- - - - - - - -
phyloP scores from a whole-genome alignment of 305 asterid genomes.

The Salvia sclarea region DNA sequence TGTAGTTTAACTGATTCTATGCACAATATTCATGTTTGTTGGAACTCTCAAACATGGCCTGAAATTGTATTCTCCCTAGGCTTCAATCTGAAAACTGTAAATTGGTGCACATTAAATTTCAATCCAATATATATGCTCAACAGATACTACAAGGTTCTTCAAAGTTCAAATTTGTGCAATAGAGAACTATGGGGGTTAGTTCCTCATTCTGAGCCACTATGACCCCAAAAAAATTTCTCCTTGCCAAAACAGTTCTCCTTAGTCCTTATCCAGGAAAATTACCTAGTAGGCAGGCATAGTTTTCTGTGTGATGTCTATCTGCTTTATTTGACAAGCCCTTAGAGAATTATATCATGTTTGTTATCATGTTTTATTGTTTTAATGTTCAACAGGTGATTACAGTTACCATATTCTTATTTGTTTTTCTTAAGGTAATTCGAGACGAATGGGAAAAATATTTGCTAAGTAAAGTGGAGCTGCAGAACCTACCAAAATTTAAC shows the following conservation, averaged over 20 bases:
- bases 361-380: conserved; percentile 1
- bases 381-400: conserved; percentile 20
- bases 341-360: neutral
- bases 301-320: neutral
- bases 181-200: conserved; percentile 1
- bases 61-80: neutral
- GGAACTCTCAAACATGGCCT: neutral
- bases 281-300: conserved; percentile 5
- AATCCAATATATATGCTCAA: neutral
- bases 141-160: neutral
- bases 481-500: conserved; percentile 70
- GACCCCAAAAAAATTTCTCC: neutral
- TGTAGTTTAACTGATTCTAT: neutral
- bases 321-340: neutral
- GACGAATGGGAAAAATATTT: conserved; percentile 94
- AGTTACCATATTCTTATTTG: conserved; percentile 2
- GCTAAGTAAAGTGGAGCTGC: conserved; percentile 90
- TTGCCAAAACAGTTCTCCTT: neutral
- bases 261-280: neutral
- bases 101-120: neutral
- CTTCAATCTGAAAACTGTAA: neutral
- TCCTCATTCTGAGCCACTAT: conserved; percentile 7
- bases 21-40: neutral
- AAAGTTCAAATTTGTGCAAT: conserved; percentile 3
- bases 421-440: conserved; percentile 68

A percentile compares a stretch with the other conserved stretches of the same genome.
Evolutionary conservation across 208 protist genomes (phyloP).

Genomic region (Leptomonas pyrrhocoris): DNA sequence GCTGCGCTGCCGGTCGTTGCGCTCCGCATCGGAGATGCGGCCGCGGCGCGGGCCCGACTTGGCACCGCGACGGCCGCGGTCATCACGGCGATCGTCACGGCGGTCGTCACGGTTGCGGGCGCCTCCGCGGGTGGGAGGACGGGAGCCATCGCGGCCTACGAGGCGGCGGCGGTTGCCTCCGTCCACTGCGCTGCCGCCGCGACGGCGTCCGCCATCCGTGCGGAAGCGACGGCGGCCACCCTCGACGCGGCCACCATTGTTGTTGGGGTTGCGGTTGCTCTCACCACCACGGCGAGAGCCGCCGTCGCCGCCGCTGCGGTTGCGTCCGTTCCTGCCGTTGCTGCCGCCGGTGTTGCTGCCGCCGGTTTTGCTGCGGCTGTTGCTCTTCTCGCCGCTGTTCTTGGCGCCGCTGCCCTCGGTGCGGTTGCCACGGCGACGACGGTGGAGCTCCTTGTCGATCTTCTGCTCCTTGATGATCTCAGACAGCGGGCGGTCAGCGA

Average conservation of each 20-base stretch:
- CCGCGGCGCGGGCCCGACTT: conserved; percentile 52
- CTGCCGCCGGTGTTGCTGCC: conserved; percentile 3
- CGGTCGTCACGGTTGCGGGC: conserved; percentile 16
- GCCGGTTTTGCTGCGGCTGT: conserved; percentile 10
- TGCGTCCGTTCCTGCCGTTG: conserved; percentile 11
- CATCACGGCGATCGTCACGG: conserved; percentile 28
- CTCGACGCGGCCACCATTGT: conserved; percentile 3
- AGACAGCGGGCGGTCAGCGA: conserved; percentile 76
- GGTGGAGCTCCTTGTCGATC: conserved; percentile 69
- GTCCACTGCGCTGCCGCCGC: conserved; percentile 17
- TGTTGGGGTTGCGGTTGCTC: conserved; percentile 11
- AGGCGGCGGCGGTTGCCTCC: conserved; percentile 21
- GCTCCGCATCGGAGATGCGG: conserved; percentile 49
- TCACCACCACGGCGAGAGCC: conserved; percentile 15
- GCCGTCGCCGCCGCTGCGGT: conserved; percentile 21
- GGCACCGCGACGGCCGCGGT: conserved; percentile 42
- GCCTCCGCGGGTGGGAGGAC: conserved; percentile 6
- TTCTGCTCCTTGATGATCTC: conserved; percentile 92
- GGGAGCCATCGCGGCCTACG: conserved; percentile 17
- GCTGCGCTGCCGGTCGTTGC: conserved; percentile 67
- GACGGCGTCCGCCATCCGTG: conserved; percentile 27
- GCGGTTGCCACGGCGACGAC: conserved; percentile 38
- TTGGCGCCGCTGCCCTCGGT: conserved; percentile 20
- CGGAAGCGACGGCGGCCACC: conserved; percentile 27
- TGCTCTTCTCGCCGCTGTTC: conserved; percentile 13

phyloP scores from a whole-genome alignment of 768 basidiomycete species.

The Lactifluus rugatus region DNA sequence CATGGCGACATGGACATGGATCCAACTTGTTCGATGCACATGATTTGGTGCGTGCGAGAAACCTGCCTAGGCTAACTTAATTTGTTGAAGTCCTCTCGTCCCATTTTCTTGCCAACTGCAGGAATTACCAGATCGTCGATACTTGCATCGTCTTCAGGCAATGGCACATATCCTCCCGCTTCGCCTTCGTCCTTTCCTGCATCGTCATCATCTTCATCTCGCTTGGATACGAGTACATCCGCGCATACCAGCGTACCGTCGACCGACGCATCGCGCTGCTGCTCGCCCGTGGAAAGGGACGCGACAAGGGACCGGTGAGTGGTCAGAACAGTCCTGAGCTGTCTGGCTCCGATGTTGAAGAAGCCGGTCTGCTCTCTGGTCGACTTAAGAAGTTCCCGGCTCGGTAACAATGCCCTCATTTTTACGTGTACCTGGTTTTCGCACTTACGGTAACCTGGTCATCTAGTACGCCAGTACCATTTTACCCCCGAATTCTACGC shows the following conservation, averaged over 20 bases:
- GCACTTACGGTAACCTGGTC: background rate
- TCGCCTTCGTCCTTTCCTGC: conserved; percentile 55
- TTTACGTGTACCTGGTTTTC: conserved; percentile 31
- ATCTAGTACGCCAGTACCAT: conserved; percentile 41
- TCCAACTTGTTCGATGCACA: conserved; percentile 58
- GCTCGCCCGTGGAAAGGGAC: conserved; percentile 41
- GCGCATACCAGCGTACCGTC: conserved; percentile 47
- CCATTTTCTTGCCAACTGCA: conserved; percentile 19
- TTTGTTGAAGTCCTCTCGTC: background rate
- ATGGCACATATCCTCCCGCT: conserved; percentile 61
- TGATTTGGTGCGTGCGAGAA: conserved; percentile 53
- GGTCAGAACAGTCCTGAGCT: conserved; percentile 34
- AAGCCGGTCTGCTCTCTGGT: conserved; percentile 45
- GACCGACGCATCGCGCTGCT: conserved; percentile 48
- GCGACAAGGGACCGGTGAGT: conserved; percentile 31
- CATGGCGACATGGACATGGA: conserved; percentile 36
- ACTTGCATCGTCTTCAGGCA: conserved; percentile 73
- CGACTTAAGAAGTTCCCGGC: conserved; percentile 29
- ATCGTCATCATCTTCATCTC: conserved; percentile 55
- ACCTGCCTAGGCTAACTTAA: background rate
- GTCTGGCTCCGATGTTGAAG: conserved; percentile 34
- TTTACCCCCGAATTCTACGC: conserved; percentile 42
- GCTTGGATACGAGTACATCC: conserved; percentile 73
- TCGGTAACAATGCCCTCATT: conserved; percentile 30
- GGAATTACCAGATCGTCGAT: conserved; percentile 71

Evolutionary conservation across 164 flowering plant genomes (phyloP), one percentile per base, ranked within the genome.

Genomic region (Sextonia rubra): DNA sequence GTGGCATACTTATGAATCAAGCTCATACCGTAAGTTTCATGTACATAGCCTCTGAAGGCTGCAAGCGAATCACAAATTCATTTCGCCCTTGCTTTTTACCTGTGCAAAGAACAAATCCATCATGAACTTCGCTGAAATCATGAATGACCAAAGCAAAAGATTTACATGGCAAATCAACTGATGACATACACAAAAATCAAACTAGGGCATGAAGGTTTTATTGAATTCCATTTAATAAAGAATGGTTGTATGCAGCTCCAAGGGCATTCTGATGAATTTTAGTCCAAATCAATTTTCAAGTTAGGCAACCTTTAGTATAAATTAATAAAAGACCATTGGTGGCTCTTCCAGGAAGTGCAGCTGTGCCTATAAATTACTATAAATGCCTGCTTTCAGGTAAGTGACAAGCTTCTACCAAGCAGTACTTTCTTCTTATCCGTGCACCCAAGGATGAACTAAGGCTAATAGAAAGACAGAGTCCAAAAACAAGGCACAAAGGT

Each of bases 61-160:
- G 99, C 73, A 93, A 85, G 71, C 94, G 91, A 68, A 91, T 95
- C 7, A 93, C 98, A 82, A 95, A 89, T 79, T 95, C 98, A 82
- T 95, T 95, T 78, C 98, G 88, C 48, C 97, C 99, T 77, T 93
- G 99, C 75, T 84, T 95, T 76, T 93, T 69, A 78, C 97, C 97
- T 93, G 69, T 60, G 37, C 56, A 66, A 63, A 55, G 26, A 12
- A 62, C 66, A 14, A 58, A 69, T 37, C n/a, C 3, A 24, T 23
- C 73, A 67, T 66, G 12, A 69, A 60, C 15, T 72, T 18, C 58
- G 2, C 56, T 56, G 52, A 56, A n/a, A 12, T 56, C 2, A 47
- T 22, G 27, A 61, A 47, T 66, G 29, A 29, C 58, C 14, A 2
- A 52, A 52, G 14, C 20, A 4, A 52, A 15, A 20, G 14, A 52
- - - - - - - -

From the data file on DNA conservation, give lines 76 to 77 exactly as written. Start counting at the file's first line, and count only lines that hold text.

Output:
- CGACTTAAGAAGTTCCCGGC: conserved; percentile 29
- ATCGTCATCATCTTCATCTC: conserved; percentile 55